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By Jonah Kaplan
December 2, 2022 / 6:41 PM / CBS Minnesota
MINNEAPOLIS — We’re back to travel, back to buffets and back to more normal, but that also includes reverting to some pre-pandemic economics and tax policies.
As families complete their holiday shopping, financial planners and tax advisors are urging folks to start budgeting for a potential “refund shock” or “refund whiplash” because of smaller tax credits compared to last year.
“Maybe I’d get my pay stub and project it out for the year,” Chris Mahowald, an accountant at Meuwissen, Flygare, Kadrlik & Associates, P.A, in Eden Prarie told WCCO.
Thanks to pandemic relief measures passed by Congress in the last year of the Trump administration, and especially during the first year of the Biden administration, many Americans got very big tax refunds earlier this year.
The average refund for 2021 was well over $3,000, more than 15% above the average pre-pandemic refund in 2019.
“I think people should take a look at their tax situation now so there isn’t a surprise because all of a sudden we owe money that’s not good. If we know now we can budget and plan ahead for sorts of things with that,” Mahowald added.
Among the major provisions changing is the Child Tax Credit, which ballooned to $3,600 per dependent ages 0-6 and $3,000 per dependent ages 6-17. In 2022, the credit will revert back to $2,000 per dependent ages 0-17.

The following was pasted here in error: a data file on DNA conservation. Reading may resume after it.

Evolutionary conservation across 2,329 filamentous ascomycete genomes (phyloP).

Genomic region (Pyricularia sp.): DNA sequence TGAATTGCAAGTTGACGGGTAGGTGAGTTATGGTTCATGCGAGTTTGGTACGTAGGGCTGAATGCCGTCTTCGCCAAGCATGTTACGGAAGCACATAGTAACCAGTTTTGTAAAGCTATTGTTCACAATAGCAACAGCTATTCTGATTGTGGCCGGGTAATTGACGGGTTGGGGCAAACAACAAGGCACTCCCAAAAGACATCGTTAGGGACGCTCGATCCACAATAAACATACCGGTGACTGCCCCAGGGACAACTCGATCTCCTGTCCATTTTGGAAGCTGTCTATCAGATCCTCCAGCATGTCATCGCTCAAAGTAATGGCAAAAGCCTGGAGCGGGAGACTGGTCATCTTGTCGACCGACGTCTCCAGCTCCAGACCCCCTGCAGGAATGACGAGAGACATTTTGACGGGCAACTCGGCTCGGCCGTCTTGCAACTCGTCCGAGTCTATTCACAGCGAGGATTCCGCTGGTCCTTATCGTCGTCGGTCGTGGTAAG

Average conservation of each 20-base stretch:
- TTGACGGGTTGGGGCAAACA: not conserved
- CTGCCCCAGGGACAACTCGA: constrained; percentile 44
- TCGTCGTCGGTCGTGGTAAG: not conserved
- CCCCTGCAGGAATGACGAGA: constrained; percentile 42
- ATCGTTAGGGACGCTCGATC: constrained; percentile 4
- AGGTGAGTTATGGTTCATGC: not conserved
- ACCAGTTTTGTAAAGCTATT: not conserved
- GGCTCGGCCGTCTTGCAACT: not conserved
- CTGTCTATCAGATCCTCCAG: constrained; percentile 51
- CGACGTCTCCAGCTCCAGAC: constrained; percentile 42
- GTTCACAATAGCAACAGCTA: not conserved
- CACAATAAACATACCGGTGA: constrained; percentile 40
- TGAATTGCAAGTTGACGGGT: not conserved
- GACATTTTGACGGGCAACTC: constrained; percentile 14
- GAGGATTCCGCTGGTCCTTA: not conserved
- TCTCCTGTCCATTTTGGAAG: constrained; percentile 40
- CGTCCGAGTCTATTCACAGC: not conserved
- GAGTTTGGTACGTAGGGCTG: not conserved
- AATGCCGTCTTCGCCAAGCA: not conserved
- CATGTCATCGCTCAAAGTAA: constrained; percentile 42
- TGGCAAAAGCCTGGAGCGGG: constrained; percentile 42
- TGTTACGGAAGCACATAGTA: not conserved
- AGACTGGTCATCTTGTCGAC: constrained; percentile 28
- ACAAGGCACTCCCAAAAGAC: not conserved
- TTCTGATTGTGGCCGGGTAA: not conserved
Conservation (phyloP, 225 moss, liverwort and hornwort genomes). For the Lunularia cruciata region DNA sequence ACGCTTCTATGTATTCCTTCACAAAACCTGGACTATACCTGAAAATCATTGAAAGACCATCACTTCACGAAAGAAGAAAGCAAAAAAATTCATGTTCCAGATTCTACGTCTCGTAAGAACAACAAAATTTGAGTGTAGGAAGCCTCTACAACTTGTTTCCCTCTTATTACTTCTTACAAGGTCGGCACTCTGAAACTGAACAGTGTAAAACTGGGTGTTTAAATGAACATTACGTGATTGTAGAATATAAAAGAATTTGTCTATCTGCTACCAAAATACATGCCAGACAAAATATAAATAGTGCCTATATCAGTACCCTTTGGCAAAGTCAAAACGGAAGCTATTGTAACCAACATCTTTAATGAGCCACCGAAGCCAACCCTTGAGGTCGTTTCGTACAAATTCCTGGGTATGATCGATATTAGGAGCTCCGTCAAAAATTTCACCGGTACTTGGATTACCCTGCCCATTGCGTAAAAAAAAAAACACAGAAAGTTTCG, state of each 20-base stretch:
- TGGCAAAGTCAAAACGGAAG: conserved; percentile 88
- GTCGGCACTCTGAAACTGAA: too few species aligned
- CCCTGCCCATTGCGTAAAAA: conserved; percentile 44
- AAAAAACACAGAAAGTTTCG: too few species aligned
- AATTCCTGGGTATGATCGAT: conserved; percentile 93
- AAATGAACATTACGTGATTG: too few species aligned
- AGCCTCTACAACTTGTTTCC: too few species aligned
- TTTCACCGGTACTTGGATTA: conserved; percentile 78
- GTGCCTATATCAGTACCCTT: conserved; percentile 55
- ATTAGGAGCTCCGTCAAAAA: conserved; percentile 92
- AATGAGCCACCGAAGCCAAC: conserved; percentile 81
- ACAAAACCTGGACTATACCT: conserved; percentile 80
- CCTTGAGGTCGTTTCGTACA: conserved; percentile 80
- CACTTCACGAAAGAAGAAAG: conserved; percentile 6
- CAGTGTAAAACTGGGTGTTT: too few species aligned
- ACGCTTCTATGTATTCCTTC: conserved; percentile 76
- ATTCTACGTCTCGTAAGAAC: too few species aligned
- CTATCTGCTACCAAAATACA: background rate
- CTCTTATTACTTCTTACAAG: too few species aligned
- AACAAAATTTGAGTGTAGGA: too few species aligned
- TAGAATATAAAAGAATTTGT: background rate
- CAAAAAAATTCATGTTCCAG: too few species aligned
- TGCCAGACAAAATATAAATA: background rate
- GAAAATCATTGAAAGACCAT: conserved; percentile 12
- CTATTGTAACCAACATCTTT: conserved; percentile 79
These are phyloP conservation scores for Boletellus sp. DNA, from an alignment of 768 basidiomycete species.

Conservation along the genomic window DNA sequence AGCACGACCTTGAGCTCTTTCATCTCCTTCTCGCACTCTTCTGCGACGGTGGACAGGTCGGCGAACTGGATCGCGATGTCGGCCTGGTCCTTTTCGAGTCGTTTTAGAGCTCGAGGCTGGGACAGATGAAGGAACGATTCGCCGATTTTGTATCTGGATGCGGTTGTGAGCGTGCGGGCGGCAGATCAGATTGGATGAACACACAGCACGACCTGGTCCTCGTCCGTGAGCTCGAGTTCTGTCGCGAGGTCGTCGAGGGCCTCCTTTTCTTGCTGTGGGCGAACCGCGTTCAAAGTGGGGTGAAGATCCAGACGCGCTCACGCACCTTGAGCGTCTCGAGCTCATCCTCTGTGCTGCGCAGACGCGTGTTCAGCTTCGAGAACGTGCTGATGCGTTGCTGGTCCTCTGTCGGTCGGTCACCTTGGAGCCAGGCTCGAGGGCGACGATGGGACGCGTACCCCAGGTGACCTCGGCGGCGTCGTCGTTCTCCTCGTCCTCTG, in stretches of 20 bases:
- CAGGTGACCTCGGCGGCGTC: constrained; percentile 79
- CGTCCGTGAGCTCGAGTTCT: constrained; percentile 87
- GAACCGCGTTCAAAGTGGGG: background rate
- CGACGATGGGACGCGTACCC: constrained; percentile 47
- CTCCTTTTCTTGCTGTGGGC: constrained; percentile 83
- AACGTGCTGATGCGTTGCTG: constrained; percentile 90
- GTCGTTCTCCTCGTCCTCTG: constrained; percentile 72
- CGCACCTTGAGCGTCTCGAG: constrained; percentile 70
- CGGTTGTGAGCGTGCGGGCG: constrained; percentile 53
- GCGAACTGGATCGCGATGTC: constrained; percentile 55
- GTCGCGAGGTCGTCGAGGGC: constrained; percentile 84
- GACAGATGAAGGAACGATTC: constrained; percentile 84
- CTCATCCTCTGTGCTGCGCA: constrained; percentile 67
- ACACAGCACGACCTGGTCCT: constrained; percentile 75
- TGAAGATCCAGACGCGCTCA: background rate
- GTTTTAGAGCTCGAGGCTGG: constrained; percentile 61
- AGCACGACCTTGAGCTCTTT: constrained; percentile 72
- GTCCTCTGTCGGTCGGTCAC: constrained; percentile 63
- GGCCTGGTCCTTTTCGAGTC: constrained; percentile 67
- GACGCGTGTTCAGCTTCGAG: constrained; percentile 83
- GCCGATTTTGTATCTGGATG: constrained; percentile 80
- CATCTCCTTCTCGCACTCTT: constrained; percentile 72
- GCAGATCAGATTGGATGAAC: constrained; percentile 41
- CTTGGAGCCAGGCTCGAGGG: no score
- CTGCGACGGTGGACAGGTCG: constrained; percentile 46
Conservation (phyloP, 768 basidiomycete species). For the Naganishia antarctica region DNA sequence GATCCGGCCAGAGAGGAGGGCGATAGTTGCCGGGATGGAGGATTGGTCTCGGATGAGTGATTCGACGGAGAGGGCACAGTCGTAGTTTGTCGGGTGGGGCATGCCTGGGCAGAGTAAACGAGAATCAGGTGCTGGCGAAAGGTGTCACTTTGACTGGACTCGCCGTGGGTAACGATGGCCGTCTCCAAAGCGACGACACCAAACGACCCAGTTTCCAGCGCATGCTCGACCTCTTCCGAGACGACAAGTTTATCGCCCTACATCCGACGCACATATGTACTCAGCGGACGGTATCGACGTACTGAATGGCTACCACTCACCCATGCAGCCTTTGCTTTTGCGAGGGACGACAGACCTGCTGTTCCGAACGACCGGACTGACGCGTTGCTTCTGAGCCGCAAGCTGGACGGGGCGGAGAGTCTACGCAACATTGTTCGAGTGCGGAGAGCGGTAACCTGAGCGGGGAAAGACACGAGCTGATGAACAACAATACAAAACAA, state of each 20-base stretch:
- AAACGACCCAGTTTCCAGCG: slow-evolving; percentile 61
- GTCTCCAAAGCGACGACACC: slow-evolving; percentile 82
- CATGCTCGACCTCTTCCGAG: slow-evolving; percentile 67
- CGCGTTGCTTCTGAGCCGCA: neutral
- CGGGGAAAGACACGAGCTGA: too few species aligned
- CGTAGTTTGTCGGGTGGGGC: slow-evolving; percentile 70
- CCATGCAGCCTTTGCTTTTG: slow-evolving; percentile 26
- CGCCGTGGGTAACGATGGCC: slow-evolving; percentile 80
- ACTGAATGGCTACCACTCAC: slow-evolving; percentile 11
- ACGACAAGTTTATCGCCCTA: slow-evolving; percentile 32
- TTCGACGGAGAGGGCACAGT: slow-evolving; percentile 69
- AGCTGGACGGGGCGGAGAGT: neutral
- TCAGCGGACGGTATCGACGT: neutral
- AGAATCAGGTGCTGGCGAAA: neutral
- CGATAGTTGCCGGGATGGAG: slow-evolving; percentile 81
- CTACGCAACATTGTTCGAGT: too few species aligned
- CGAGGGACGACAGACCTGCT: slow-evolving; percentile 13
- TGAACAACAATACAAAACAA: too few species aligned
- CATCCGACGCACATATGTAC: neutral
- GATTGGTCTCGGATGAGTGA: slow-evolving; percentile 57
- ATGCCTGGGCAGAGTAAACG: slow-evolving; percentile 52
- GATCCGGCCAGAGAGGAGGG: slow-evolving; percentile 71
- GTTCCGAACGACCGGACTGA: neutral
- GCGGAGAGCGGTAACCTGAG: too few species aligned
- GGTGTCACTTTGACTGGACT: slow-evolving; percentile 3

The Child and Dependent Care Tax Credit, meanwhile, is also seeing a similar reduction from 50% of up to $8,000 in expenses down to 35% of up to $3,000.
“The credits are dollar-for-dollar reductions of the tax you owe,” Mahowald explained. “So if I owed $5,000 on my return, I have one child that’s a dependent, I get a $2,000 tax credit for that. That would reduce the amount I owe from $5,000 to $3,000.”
There is some good news for taxpayers, however, as the standard deduction will increase for married, head of household and single filers.
Tax returns for 2022 are due to the IRS by April 18, 2023.
Joe Delano contributed to this report.
Jonah Kaplan is WCCO and CBS News Minnesota’s investigative reporter and has built a strong reputation for his balanced and in-depth coverage of high-impact issues including the economy, immigration, education, public safety, and the military, among others.
First published on December 2, 2022 / 6:41 PM
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